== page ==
Use these "road trips" as a springboard for unusual research projects on science topics. These are great for gifted students or skeptical students who need the extra spark of researching something a little quirky. These are also great ideas for small group research. Encourage students to create presentations about real life science with its benefits and drawbacks. Have students make a multimedia presentation using one of the many TeachersFirst Edge tools reviewed here. Be sure to discuss when science enters pop culture in our society. The Center for PostNatural History, one of the sites on this map, is one such example (located near Pittsburgh, PA where organisms have been altered genetically and possibly questionably.)

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STEM Behind Hollywood - Texas Instruments

Grades
4 to 10
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Discover the science and engineering behind many Hollywood Themes: Zombies, Space, Forensics, and Superheroes. Choose one of the themes to access information, videos, TI-Nspire downloads...more
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Discover the science and engineering behind many Hollywood Themes: Zombies, Space, Forensics, and Superheroes. Choose one of the themes to access information, videos, TI-Nspire downloads for interactive activities, and more. Each page also features related Math and Science Activities. The current hosts are Mayim Bialik (The Big Bang Theory) and Dr. Z.
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tag(s): diseases (66), forensics (27), space (205), STEM (134)

In the Classroom

Pair this information and the related activities with classroom content, video clips, and data about related events (spreading of disease, space travel, etc.) Create discussions about various technologies, discoveries, and more to engage your students in the topics you are studying. Share the video clips on your interactive whiteboard or projector. Share this link on your class website for students to explore at home and learn more about how Hollywood uses science and math in film, television, and beyond. Include this site in a careers unit so students can see how science can lead to many different careers.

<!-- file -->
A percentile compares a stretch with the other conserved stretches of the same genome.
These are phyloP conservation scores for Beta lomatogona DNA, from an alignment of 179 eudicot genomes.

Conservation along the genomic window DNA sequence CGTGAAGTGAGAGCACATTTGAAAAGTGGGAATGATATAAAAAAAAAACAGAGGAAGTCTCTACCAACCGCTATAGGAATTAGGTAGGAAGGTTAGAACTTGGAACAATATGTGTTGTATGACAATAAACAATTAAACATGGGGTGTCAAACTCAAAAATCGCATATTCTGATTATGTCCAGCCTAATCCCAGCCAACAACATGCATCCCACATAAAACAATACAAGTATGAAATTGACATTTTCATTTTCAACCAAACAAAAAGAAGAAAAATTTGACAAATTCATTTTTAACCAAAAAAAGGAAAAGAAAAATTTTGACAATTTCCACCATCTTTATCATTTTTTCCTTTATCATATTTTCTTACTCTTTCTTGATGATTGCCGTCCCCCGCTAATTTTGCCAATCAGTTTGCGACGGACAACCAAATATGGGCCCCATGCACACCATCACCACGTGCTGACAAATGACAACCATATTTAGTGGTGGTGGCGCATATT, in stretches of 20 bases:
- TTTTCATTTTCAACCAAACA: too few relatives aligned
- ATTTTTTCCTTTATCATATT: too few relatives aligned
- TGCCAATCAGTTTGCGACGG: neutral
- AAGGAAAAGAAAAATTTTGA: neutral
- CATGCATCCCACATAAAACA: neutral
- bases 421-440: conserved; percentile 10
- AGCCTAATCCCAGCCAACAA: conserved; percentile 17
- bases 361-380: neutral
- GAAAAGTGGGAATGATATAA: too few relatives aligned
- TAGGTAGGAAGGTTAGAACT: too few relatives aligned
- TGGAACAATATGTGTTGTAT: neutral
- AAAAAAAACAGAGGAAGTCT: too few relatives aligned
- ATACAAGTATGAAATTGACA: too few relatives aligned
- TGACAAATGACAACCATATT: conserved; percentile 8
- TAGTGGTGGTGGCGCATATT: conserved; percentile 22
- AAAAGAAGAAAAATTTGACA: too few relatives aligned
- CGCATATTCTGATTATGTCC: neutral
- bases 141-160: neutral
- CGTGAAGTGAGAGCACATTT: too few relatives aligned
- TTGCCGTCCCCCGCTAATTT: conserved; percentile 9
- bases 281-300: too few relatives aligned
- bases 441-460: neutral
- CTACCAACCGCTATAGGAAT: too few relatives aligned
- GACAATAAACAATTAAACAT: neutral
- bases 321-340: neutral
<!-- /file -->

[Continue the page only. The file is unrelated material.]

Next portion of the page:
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Climate Change: Lines of Evidence - Division on Earth And Life Studies, National Academies

Grades
5 to 12
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Find seven videos about climate change and the evidence scientists have about recent climate change and its causes. The scientific community, on the whole, has accepted the main body...more
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Find seven videos about climate change and the evidence scientists have about recent climate change and its causes. The scientific community, on the whole, has accepted the main body of evidence about climate change and the causes. If unsure what the controversy is all about, or possibly to validate your own opinion, become more knowledgeable about climate change and causes by watching these videos. Offered in seven segments, this content replicates a longer video by the same name, making for easier viewing and understanding. Develop an informed opinion about this highly controversial issue. These videos are hosted on YouTube. If your district blocks YouTube, you could always view the videos at home and bring them to class "on a stick" to share. Use a tool such as KeepVid reviewed here to download the videos from YouTube.